It's also interesting to note that most of the material taken from Jeremiah, aside from the opening, is taken from chapters 20-30. There's not a single reference from chapters 40-49 (where Jeremiah is mainly cursing the other nations), and only one from 10-19 (Jer 16:1-4). This passage - where Jeremiah is told not to take a wife - and Jer 34:8-11 - where Mattaniah frees the slaves before reversing the decision some time later - are used to insert the film's only real extra-biblical sub-plot where Jeremiah falls in love. This is actually a fairly common device employed by The Bible Collection's films, and in some of the other cases the picture is severely derailed as a result. Here the filmmakers manage to keep it under control so it forms interesting speculation that highlights Jeremiah's sad and introspective character.

    Working out this scene guide does give me more of a feel for just how jumbled the book's chronology is. Of course some of this is down to the filmmakers rather than the source material, but material from the siege of Jerusalem, for example, is really spread around in such a way as to make me wonder why. Is there a purpose to this ordering, or was this just not considered important or in any way useful?Overall I think the film does a great job of summarising Jeremiah and putting him in his historical context, and it manages to include most of the book's famous passages. One surprising omission, however, is the story of Jeremiah at the potter's house and the attached sayings (Jer 18:1–23). The film does include the vision of the upturned pot, and perhaps the writers thought that too many pot symbols might be confusing. Even so, I would have thought the potter's house passage would have been the one to be selected.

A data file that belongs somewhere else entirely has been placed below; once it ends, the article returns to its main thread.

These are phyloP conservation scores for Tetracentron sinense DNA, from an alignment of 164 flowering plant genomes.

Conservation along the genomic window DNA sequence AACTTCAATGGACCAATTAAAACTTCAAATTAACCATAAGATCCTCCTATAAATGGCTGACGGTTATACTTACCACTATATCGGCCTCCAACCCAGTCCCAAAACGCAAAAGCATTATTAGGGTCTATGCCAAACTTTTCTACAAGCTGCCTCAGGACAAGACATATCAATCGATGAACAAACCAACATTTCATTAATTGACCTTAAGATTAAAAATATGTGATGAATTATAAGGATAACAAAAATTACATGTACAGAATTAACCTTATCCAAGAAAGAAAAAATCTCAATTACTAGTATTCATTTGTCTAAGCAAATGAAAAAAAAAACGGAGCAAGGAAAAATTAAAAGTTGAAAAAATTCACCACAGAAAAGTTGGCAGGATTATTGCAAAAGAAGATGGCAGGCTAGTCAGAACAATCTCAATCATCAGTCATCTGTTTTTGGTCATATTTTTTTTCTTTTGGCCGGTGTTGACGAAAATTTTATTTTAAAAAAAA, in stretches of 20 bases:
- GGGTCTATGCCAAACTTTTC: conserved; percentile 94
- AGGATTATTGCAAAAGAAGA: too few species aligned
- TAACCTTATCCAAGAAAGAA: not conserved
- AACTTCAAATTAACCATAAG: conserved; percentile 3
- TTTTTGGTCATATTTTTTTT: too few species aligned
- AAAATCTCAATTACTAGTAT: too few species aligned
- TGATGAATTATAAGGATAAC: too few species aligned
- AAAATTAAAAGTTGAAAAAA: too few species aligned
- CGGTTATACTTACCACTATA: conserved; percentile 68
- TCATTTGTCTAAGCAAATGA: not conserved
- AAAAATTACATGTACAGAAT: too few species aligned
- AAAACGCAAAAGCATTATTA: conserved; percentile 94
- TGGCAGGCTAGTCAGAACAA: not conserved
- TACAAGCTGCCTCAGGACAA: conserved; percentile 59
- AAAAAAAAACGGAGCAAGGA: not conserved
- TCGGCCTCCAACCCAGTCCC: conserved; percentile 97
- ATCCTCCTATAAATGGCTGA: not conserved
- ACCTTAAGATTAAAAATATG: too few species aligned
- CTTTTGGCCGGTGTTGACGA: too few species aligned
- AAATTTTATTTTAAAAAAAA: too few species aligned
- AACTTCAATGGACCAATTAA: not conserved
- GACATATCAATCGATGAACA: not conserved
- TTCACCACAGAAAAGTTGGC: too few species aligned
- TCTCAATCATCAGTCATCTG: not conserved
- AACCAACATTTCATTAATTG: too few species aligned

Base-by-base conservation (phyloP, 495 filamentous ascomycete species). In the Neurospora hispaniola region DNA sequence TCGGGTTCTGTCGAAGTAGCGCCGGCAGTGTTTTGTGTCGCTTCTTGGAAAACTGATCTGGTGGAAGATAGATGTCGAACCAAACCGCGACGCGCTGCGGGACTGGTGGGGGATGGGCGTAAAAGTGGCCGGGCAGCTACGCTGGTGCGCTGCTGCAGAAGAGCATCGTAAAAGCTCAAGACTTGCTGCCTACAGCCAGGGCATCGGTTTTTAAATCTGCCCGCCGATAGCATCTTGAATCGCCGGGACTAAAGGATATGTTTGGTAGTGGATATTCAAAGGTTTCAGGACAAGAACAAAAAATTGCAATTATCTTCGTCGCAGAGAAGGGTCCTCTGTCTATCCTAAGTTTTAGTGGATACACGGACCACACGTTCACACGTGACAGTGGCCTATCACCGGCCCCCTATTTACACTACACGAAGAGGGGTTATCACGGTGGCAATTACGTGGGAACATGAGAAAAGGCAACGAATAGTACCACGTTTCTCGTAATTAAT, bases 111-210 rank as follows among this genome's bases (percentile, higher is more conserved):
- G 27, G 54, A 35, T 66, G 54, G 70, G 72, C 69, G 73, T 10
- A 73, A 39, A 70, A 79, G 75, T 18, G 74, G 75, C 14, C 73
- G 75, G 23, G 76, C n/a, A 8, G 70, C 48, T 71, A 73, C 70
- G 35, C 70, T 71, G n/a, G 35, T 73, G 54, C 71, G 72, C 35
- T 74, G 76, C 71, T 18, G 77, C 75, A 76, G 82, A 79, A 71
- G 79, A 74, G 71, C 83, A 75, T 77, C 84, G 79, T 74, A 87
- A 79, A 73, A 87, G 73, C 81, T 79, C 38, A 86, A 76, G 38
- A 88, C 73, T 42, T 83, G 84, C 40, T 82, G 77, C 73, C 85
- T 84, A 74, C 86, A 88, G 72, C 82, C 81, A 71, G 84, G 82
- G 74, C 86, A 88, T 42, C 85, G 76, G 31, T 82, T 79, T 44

There are a few things I noticed about the call of Jeremiah. Firstly, the film enhances Jeremiah's call with elements from the call of Isaiah (Is 6). In the book of Jeremiah, there's no mention of a vision, and God touching Jeremiah's lips appears to be more of a metaphor than anything else. We're also not told where this call took place. In the film, however, Jeremiah also sees a vision, twice, and on both occasions it occurs in the temple. It's interesting that the second of these quotes part of Jer 5:14 "I have put my words in your mouth", but cuts off before the use of the word "fire". Instead this element is represented visually as part of Jeremiah's call.

    There is actually a further part of Jeremiah's call - the vision of the almond tree, but I noticed that the interpretation of this vision alters some of the details of this vision. The text simply says that the sign means that God is "watching to see that my word is fulfilled". But the film expands this to say "as this tree is in a hurry to sprout, so God is in a hurry to carry out his work".

    Lastly, I'm going to make a separate post another day to look at the way that the Jeremiah of this film prefigures Jesus, particularly the Jesus from the later film in the same series.

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    Monday, April 20, 2009

    Brent Plate: Global Jesus on Film

    S. Brent Plate has written and edited a number of books on faith and film, including 2004's "Reviewing the Passion" about The Passion of the Christ and his latest "Religion and Film: Cinema and the Re-Creation of the World". Earlier in the month, Brent wrote an article for Religion Dispatches called Pop-Eye: Global Jesus on Film.